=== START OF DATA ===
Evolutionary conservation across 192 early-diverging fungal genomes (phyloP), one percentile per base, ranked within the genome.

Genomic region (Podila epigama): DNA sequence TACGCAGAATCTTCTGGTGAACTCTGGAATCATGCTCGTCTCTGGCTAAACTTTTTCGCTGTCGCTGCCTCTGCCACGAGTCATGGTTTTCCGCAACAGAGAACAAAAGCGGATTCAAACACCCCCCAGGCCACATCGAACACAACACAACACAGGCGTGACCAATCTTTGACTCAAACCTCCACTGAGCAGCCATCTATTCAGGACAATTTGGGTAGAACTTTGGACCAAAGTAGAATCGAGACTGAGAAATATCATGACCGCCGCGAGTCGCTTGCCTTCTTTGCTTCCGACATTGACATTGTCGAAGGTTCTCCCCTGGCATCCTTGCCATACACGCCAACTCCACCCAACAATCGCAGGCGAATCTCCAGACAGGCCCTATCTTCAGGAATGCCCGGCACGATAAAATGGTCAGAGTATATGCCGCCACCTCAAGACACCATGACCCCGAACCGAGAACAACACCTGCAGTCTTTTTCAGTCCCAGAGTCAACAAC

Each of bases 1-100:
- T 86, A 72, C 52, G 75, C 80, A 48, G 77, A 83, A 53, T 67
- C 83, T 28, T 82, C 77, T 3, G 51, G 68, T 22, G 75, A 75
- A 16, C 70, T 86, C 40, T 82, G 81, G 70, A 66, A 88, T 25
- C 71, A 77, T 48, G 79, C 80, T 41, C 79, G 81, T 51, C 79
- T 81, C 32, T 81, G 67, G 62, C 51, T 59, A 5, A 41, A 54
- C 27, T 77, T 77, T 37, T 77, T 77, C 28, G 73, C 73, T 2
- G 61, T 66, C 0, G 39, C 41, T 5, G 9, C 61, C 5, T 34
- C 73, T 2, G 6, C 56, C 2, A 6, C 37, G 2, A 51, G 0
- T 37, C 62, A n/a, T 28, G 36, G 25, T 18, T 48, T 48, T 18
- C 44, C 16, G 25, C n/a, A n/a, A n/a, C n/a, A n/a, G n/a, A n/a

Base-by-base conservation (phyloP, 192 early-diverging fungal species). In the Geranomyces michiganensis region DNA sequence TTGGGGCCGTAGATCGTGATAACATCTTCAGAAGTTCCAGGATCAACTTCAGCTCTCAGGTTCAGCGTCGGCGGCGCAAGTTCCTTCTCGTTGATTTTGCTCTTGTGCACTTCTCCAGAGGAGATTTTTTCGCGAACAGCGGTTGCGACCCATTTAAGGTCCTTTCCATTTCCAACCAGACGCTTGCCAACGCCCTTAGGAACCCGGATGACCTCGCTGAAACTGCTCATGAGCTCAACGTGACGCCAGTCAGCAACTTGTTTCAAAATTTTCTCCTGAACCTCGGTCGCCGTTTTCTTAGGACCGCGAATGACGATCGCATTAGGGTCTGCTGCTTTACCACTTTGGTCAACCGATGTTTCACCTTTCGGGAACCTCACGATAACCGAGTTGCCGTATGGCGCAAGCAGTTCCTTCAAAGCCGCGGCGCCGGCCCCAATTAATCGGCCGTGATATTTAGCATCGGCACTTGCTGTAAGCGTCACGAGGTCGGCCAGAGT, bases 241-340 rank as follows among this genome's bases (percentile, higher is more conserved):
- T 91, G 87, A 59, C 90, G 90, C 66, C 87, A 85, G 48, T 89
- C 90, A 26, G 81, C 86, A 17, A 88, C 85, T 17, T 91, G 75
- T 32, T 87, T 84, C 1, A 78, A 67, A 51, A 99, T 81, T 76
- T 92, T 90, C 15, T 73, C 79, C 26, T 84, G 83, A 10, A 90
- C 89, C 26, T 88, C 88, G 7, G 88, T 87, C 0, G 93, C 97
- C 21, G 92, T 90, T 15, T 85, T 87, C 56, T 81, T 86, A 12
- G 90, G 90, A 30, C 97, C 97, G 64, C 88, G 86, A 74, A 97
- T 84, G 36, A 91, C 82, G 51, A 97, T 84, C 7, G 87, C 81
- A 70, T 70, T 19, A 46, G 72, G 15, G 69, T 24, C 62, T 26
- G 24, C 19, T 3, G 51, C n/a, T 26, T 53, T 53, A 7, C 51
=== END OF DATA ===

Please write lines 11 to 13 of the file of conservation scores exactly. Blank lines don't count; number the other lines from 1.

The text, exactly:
- C 73, T 2, G 6, C 56, C 2, A 6, C 37, G 2, A 51, G 0
- T 37, C 62, A n/a, T 28, G 36, G 25, T 18, T 48, T 48, T 18
- C 44, C 16, G 25, C n/a, A n/a, A n/a, C n/a, A n/a, G n/a, A n/a